ST. WILLIBRORD PARISH

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351 Willibrord Avenue, Verdun, Québec H4G 2T7 - Tel: (514) 769-9678 - Fax: (514) 761-1717

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Christmas Eve

Christmas Eve is the evening or entire day preceding Christmas Day - the widely celebrated annual festival commemorating the birth of Jesus Christ. It occurs on December 24 in the Western Christian Church and the secular world at large, and is one of the most culturally significant celebrations of the Western world and Christendom.

One reason celebrations occur on Christmas Eve is because the traditional Christian liturgical day starts at sunset, an inheritance from Jewish tradition, which in turn is based in the story of creation in Genesis: “And there was evening, and there was morning - the first day.” This liturgical day is followed for all days in the Eastern rite and the custom of beginning Christmas celebration (as well as Sunday and the other major festivals) in the preceding evening is preserved in western Churches that have altered the liturgical day to start at midnight, for example the Roman Catholic Church.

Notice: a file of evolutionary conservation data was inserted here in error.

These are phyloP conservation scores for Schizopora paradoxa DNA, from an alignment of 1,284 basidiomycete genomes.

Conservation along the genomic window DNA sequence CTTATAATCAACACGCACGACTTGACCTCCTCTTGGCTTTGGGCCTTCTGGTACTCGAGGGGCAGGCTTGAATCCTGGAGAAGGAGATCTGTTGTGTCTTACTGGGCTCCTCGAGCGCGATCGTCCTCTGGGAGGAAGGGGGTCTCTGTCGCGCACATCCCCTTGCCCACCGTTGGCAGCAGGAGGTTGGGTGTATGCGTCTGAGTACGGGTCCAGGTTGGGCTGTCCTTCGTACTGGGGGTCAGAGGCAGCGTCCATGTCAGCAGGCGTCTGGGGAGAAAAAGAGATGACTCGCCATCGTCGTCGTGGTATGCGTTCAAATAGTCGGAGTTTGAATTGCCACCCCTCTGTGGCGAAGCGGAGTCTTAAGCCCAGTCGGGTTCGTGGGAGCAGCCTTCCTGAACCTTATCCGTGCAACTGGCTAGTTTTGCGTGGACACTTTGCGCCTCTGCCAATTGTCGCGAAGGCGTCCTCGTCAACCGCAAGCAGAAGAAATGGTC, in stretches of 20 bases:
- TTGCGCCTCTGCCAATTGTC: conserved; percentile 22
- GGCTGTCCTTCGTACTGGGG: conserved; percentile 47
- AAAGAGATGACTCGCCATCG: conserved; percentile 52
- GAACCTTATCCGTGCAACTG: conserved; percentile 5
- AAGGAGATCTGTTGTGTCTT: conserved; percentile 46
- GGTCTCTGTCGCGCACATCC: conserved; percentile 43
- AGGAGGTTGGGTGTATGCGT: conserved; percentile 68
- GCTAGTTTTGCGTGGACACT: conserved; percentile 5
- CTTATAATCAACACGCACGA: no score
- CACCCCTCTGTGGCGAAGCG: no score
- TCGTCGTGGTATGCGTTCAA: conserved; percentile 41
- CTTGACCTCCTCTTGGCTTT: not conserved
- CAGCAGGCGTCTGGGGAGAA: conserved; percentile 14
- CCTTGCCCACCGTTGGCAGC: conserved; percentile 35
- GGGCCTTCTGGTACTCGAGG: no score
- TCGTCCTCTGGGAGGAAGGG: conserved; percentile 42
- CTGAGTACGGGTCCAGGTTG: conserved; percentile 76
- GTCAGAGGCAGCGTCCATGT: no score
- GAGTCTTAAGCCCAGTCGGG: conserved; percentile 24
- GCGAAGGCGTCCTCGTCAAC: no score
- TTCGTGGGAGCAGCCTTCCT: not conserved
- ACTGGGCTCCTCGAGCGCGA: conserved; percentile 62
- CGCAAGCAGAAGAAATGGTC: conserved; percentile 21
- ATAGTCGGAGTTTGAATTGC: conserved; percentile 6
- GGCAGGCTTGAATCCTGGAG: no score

Since Christian tradition holds that Jesus was born at night (based on Luke 2:6-8), Midnight Mass is celebrated on Christmas Eve, traditionally at midnight, in commemoration of his birth. The idea of Jesus being born at night is reflected in the fact that Christmas Eve is referred to as “Heilige Nacht” (“Holy Night”) in German, “Nochebuena” (“the Good Night”) in Spanish and similarly in other expressions of Christmas spirituality, such as the song “Silent Night, Holy Night”.

In recent years some churches have scheduled their “Midnight” Mass as early as 7 pm. In 2009 Vatican officials scheduled the Midnight Mass to start at 10 pm so the 82 year old Pope Benedict XVI would not have too late a night. Some services re-enact the Nativity. Each church is able to celebrate Christmas Eve evening and Christmas Day in its own special way.